I was 10 when I read my first Holocaust book. It was a reading day in my 4th grade classroom. Sifting through stacks of paper, I landed on a small, dark-colored chapter book. The cover was a deep red, with a black and white photo torn to pieces on the cover. The young girl, about my age in the photo, was looking right at the camera. The title: The Big Lie.
There are few things more subjective than art. Art, by definition, is something created. It is fluid. It’s impact on the viewer should be effortless, and it is almost always ambiguous; one of the greatest gifts art leaves us with is the imprint of introspection. Words are one of the most visceral of these art forms, and their influence on the reader has the ability to last a lifetime.
Of course, as a young, Jewish girl, I knew what the Holocaust was. I knew the general statistics of numbers and the groups afflicted. I knew the names. But my knowledge existed in a vacuum, the vague sense of, This is a terrible thing, with no way of truly rooting myself to the information. I think, for many people, art is what connects us to the world.
It’s important to remember that the craft of words is just as tangible of an art form as a Van Gogh, and, just like the two dimensional, the lasting impact of art is subjective for every viewer.
Art has a funny way of awakening something in you. Years later, I remember asking some of my friends from camp when they first started really learning about the Holocaust. “Well, I read The Boy in the Striped Pajamas…” “My librarian showed me the book Number the Stars…” “I remember being haunted by The Devil’s Arithmetic…” And on, and on, and on the stories continued, always the same pattern. A children’s book, introduced in formative years, that helped bridge the gap of understanding.
What is it about a story that molds the mind? Why does a statistic in a textbook read differently after you’ve read it in first person perspective?
As a writer, it always felt really important to me to have my work mean something to someone. I was always searching for impact, always looking for the reason to continue telling the story. But writing doesn’t work like that. You can’t impart a lesson on someone. What the reader takes away is up to them. All you can do, as an author, is tell your version of the truth in its most authentic form. Perhaps that’s why, years later, these books still haunt us: They never existed to teach us a lesson. They only existed as the truest versions of the authors’ truth. There is something truly intimate about telling that kind of story.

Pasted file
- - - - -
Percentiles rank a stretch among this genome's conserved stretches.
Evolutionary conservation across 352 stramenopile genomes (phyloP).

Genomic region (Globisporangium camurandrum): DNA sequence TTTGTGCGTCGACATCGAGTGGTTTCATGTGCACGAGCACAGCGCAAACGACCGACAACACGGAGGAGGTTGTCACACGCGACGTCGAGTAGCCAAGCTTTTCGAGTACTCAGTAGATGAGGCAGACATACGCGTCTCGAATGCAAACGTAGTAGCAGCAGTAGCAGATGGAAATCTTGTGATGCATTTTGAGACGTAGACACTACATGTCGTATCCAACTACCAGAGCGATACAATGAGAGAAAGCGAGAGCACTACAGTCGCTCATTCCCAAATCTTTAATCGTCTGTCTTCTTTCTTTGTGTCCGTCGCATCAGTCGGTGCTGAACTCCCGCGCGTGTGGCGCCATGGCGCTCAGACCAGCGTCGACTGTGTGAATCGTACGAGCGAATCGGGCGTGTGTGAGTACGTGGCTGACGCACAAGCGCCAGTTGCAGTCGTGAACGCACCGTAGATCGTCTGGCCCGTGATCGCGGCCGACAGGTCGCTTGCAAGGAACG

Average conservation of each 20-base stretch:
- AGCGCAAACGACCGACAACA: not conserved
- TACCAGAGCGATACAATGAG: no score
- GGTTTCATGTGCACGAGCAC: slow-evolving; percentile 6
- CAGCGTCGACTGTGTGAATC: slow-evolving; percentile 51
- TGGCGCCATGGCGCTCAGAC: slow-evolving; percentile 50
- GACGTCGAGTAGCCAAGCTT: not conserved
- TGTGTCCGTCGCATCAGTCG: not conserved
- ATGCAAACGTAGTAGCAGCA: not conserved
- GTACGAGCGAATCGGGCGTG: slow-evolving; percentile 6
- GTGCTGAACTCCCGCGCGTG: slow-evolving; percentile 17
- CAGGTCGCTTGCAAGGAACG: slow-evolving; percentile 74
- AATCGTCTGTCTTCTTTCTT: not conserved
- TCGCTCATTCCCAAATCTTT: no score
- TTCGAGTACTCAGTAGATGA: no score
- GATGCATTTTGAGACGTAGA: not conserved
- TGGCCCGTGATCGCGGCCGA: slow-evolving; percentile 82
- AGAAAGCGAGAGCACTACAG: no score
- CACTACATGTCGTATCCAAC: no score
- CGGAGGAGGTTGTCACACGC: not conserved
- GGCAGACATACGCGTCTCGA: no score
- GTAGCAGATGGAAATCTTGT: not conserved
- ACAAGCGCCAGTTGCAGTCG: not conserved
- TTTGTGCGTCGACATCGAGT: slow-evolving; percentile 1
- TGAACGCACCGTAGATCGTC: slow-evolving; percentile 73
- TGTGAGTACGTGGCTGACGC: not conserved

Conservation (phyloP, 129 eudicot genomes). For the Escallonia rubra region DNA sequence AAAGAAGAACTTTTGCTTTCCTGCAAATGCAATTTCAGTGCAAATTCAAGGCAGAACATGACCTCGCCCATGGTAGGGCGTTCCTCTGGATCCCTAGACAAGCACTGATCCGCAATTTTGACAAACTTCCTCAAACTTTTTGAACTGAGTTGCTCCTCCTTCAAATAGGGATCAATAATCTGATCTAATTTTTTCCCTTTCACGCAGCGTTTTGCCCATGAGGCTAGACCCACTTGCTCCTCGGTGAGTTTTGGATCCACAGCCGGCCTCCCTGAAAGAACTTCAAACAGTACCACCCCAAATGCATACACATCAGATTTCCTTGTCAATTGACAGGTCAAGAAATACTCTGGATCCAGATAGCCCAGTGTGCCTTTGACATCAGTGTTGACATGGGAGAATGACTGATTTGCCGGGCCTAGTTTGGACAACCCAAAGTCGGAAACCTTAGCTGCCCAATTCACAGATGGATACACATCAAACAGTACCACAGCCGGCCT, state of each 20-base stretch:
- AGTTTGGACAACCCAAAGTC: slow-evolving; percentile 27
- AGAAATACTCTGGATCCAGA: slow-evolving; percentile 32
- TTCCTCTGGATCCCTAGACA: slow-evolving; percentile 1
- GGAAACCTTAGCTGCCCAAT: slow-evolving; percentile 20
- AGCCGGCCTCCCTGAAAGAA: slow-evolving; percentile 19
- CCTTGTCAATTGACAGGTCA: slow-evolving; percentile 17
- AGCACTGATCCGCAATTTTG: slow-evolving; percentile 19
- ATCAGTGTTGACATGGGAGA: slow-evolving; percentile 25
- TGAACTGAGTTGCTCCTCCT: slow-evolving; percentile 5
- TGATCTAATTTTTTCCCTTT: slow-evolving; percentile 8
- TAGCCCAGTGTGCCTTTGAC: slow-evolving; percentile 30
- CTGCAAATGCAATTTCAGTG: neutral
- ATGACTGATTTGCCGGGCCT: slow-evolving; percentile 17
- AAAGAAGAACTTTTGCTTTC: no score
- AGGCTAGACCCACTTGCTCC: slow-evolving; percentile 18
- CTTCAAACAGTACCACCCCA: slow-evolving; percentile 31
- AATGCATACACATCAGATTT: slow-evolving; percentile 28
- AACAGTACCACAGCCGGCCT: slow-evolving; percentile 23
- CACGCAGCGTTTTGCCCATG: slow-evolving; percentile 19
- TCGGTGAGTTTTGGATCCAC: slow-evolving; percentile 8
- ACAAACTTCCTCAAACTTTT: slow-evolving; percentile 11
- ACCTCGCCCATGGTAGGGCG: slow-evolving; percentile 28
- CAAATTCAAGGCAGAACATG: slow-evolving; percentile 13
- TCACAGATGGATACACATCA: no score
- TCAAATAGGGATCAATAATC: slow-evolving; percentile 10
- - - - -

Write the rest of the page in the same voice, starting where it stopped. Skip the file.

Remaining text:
It is easier to understand tragedy through art. Art speaks to us, not at us. It humanizes tragedy. It provides faces and language where before there were numbers and lifeless facts.
There’s a reason your high school history professor shows the class Schindler’s List. There’s a reason your freshman classroom reads The Book Thief. In order for history not to repeat itself, we need to understand it. In order to understand it, we need to connect with it. In order to connect with it, we need art.
There’s also something to be said for words filling voids in our comprehension. History books give us a very dry understanding of the truth, when, ultimately, there is a degree of separation between truth and fact. Facts are objective - there is no gray area. Everyone knows the number 6 million, but it’s just that at first: a number on a page. Write it out, type it out, it’s just digits and decimals. “Truth” is when you see the number in faces, in separation, in loss. Quantifying a number with a feeling is something that can only be done through the art of storytelling.
Art grants perspective.
Because the effects of art inspire introspection, these pieces of media tend to resonate with us long after they’re out of view. A part of me will always be the 10-year-old in the beanbag chair, placing faces to numbers for the first time in my life. And that’s good. Words are art in motion. They help connect us. They humanize us. They paint their own pictures.